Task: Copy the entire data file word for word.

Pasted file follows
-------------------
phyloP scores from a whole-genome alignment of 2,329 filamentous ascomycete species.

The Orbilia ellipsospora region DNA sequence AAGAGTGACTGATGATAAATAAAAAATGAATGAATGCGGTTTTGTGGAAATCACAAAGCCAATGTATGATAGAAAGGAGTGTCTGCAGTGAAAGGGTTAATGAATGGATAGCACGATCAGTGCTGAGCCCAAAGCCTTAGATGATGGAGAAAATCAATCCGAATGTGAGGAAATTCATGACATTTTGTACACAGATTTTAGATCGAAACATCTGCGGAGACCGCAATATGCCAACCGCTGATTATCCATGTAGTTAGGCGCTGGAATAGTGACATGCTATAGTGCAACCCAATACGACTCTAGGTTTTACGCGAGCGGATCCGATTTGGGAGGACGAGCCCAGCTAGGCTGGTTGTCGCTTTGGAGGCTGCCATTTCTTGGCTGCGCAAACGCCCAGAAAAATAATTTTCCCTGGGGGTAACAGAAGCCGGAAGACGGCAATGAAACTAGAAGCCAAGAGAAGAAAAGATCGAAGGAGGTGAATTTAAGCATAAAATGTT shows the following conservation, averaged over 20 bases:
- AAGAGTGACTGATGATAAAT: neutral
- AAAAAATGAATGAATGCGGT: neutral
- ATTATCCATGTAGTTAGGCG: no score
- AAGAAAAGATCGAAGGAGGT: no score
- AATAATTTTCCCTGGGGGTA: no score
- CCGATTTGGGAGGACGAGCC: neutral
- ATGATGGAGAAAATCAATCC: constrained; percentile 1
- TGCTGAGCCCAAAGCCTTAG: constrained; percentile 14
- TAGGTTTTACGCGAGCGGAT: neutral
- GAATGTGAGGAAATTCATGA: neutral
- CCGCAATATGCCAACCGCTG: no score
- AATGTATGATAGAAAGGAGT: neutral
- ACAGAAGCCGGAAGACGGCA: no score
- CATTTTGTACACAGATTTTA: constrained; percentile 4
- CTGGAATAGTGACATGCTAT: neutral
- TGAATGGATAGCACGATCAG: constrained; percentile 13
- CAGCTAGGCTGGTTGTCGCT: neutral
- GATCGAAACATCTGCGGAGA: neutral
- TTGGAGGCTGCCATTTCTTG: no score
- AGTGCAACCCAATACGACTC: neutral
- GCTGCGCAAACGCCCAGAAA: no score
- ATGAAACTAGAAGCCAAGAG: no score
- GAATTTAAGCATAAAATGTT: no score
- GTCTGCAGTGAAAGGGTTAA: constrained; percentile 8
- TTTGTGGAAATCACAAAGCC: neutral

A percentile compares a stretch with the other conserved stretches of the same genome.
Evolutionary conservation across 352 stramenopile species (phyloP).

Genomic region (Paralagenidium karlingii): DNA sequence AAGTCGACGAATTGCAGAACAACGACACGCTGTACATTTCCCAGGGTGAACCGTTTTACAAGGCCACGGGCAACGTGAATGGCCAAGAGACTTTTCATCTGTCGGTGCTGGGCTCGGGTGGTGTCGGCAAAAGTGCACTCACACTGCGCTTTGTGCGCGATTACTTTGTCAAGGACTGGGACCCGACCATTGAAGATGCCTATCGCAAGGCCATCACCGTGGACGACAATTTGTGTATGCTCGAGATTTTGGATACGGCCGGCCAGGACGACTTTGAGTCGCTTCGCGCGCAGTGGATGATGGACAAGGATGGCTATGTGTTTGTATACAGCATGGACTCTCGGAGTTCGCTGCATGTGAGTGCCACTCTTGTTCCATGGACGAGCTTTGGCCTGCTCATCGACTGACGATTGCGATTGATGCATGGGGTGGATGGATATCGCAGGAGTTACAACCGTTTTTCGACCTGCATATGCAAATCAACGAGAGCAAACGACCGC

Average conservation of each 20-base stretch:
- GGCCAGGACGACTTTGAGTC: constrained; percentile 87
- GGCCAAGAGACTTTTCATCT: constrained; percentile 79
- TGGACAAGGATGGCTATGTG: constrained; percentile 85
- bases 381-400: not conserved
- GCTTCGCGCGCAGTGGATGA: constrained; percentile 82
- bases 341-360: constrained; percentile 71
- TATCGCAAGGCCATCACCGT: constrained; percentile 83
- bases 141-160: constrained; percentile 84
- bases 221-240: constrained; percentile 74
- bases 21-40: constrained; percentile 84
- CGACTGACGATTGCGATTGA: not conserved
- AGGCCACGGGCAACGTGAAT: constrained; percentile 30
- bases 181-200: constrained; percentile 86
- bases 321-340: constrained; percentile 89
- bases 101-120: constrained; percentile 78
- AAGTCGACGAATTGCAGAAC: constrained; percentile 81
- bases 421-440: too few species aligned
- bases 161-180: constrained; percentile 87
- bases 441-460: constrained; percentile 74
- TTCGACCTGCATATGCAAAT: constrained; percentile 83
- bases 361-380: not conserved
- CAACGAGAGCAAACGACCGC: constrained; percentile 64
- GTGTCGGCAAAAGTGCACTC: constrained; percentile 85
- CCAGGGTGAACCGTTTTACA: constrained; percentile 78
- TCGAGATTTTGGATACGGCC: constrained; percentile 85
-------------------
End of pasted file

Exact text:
phyloP scores from a whole-genome alignment of 2,329 filamentous ascomycete species.

The Orbilia ellipsospora region DNA sequence AAGAGTGACTGATGATAAATAAAAAATGAATGAATGCGGTTTTGTGGAAATCACAAAGCCAATGTATGATAGAAAGGAGTGTCTGCAGTGAAAGGGTTAATGAATGGATAGCACGATCAGTGCTGAGCCCAAAGCCTTAGATGATGGAGAAAATCAATCCGAATGTGAGGAAATTCATGACATTTTGTACACAGATTTTAGATCGAAACATCTGCGGAGACCGCAATATGCCAACCGCTGATTATCCATGTAGTTAGGCGCTGGAATAGTGACATGCTATAGTGCAACCCAATACGACTCTAGGTTTTACGCGAGCGGATCCGATTTGGGAGGACGAGCCCAGCTAGGCTGGTTGTCGCTTTGGAGGCTGCCATTTCTTGGCTGCGCAAACGCCCAGAAAAATAATTTTCCCTGGGGGTAACAGAAGCCGGAAGACGGCAATGAAACTAGAAGCCAAGAGAAGAAAAGATCGAAGGAGGTGAATTTAAGCATAAAATGTT shows the following conservation, averaged over 20 bases:
- AAGAGTGACTGATGATAAAT: neutral
- AAAAAATGAATGAATGCGGT: neutral
- ATTATCCATGTAGTTAGGCG: no score
- AAGAAAAGATCGAAGGAGGT: no score
- AATAATTTTCCCTGGGGGTA: no score
- CCGATTTGGGAGGACGAGCC: neutral
- ATGATGGAGAAAATCAATCC: constrained; percentile 1
- TGCTGAGCCCAAAGCCTTAG: constrained; percentile 14
- TAGGTTTTACGCGAGCGGAT: neutral
- GAATGTGAGGAAATTCATGA: neutral
- CCGCAATATGCCAACCGCTG: no score
- AATGTATGATAGAAAGGAGT: neutral
- ACAGAAGCCGGAAGACGGCA: no score
- CATTTTGTACACAGATTTTA: constrained; percentile 4
- CTGGAATAGTGACATGCTAT: neutral
- TGAATGGATAGCACGATCAG: constrained; percentile 13
- CAGCTAGGCTGGTTGTCGCT: neutral
- GATCGAAACATCTGCGGAGA: neutral
- TTGGAGGCTGCCATTTCTTG: no score
- AGTGCAACCCAATACGACTC: neutral
- GCTGCGCAAACGCCCAGAAA: no score
- ATGAAACTAGAAGCCAAGAG: no score
- GAATTTAAGCATAAAATGTT: no score
- GTCTGCAGTGAAAGGGTTAA: constrained; percentile 8
- TTTGTGGAAATCACAAAGCC: neutral

A percentile compares a stretch with the other conserved stretches of the same genome.
Evolutionary conservation across 352 stramenopile species (phyloP).

Genomic region (Paralagenidium karlingii): DNA sequence AAGTCGACGAATTGCAGAACAACGACACGCTGTACATTTCCCAGGGTGAACCGTTTTACAAGGCCACGGGCAACGTGAATGGCCAAGAGACTTTTCATCTGTCGGTGCTGGGCTCGGGTGGTGTCGGCAAAAGTGCACTCACACTGCGCTTTGTGCGCGATTACTTTGTCAAGGACTGGGACCCGACCATTGAAGATGCCTATCGCAAGGCCATCACCGTGGACGACAATTTGTGTATGCTCGAGATTTTGGATACGGCCGGCCAGGACGACTTTGAGTCGCTTCGCGCGCAGTGGATGATGGACAAGGATGGCTATGTGTTTGTATACAGCATGGACTCTCGGAGTTCGCTGCATGTGAGTGCCACTCTTGTTCCATGGACGAGCTTTGGCCTGCTCATCGACTGACGATTGCGATTGATGCATGGGGTGGATGGATATCGCAGGAGTTACAACCGTTTTTCGACCTGCATATGCAAATCAACGAGAGCAAACGACCGC

Average conservation of each 20-base stretch:
- GGCCAGGACGACTTTGAGTC: constrained; percentile 87
- GGCCAAGAGACTTTTCATCT: constrained; percentile 79
- TGGACAAGGATGGCTATGTG: constrained; percentile 85
- bases 381-400: not conserved
- GCTTCGCGCGCAGTGGATGA: constrained; percentile 82
- bases 341-360: constrained; percentile 71
- TATCGCAAGGCCATCACCGT: constrained; percentile 83
- bases 141-160: constrained; percentile 84
- bases 221-240: constrained; percentile 74
- bases 21-40: constrained; percentile 84
- CGACTGACGATTGCGATTGA: not conserved
- AGGCCACGGGCAACGTGAAT: constrained; percentile 30
- bases 181-200: constrained; percentile 86
- bases 321-340: constrained; percentile 89
- bases 101-120: constrained; percentile 78
- AAGTCGACGAATTGCAGAAC: constrained; percentile 81
- bases 421-440: too few species aligned
- bases 161-180: constrained; percentile 87
- bases 441-460: constrained; percentile 74
- TTCGACCTGCATATGCAAAT: constrained; percentile 83
- bases 361-380: not conserved
- CAACGAGAGCAAACGACCGC: constrained; percentile 64
- GTGTCGGCAAAAGTGCACTC: constrained; percentile 85
- CCAGGGTGAACCGTTTTACA: constrained; percentile 78
- TCGAGATTTTGGATACGGCC: constrained; percentile 85